Emil goes to Berlin to see his grandmother with a large amount of money and is offered sweets by a strange man that make him sleep. He wakes up at his stop with no money. It is up to him and a group of children to save the day.
Supported avidly by his mother and more reluctantly at first by his father, a working-class Austrian boy joins the Vienna Choirboys, where he proves to be unusually talented. The standard ... See full summary »
Lem Siddons is part of a traveling band who has a dream of becoming a lawyer. Deciding to settle down, he finds a job as a stockboy in the general store of a small town. Trying to fit in, ... See full summary »
Scotland, 1865. An old shepherd and his little Skye Terrier Bobby go to Edinburgh. But when the shepherd dies of pneumonia, the dog remains faithful to his master, refuses to be adopted by ... See full summary »
Ireland 1587. Hugh O'Donnell inherits the title of The O'Donnell, the prince of Donegal, and tries to unite Ireland to make war on England. But then Hugh is kidnapped and imprisoned by the Viceroy of Ireland and held ransom for the Clans' good behavior. Hugh must escape prison and the Viceroy's villainous henchman, Captain Leeds, before he can fight.Written by
The song "O'Donnell Aboo," which is sung at the film's conclusion was not written until the 1840s and refers to events in the Nine Year's War, which took place from 1593 to 1602. The film begins in 1587, prior to the conflict. See more »
[to Henry about crossdressing to escape capture]
You spenta lot of time chasing everything in skirts. Now you'll know how it feels.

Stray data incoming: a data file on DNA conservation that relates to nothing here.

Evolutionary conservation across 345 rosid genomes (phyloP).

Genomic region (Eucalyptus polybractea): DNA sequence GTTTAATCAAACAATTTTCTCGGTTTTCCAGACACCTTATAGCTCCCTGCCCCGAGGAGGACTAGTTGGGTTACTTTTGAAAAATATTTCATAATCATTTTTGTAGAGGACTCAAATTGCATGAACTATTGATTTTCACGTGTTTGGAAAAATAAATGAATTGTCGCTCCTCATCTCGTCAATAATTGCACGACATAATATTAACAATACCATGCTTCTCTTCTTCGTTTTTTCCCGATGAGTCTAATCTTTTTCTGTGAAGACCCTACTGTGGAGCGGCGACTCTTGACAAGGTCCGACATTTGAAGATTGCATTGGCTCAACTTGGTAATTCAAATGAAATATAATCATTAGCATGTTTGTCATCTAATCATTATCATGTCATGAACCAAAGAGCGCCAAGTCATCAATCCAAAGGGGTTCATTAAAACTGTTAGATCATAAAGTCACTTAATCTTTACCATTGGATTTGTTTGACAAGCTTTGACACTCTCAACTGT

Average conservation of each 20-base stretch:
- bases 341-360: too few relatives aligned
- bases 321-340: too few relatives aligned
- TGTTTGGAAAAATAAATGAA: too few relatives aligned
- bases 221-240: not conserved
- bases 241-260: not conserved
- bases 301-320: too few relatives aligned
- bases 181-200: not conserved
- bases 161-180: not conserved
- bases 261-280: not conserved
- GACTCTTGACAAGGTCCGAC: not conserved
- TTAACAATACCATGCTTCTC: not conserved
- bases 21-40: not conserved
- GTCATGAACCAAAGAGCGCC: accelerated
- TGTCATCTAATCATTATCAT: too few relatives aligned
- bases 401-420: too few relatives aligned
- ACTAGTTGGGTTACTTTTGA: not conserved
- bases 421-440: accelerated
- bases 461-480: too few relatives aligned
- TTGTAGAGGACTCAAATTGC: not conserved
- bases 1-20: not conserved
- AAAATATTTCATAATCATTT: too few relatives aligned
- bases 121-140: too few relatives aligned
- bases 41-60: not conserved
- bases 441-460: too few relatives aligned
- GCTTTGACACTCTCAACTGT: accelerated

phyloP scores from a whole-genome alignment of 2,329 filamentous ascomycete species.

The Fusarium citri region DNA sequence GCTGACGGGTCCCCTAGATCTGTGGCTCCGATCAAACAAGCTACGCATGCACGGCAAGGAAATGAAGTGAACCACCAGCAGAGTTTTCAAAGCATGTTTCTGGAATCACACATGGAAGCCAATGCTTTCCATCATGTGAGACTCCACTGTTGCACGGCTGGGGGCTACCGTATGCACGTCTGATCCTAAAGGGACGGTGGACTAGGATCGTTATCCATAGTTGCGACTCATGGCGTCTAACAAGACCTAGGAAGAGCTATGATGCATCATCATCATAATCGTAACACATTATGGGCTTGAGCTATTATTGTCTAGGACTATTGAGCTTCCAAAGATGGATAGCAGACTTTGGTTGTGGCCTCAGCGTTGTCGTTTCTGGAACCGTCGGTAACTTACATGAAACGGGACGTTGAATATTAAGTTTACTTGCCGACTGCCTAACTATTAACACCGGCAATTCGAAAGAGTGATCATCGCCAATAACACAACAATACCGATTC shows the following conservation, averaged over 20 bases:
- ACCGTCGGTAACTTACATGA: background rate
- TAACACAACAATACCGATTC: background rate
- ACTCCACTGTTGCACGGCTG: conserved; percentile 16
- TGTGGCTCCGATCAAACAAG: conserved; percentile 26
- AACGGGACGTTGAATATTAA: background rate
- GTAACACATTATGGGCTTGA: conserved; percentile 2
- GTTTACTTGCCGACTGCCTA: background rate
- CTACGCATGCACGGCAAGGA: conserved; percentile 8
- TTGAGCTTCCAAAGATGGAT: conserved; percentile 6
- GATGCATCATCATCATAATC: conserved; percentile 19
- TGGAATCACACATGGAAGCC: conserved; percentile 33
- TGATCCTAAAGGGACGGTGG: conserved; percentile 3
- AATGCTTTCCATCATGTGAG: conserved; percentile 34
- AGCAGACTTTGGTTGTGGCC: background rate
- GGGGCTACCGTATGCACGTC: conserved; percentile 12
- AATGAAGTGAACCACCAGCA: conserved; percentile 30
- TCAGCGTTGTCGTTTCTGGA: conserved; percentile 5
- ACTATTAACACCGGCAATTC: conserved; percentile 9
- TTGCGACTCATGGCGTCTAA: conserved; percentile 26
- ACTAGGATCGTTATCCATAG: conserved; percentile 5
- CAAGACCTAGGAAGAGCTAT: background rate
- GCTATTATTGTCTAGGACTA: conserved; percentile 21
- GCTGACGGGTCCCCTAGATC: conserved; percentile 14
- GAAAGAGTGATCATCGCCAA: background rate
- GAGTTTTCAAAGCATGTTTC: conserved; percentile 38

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The version shown on television had an opening scene featuring Queen Elizabeth I, but this scene was omitted in the theatrical version. See more »
Music by Michael Joseph McCann (c. 1843)
Arranged by Eric Rogers
Heard instrumentally throughout the film on the soundtrack
Also sung by Andrew Keir and cast at conclusion See more »
Fighting Prince of Donegal film would be nice to show to 2nd generation
The 1966 Walt Disney film, The Fighting Prince of Donegal was a bright memory for those of us who saw it first run in 1966. My friends and I bought the book upon which the film was based. It was an opportunity to consider Irish history not told in the encyclopedia and the junior high textbooks available in our town. We followed the acting career of Susan Hampshire as far as we could.
For extra fun, We wrote short fictional stories and scenes to embellish parts we liked. We also wrote new fiction time travel stories based using these historic Irish settings. It was a lot of fun.
I write this to say that we hope someday to find the film, hope to buy it, and see it again. Should anyone be listening, this is a film that should be brought back out for sale.
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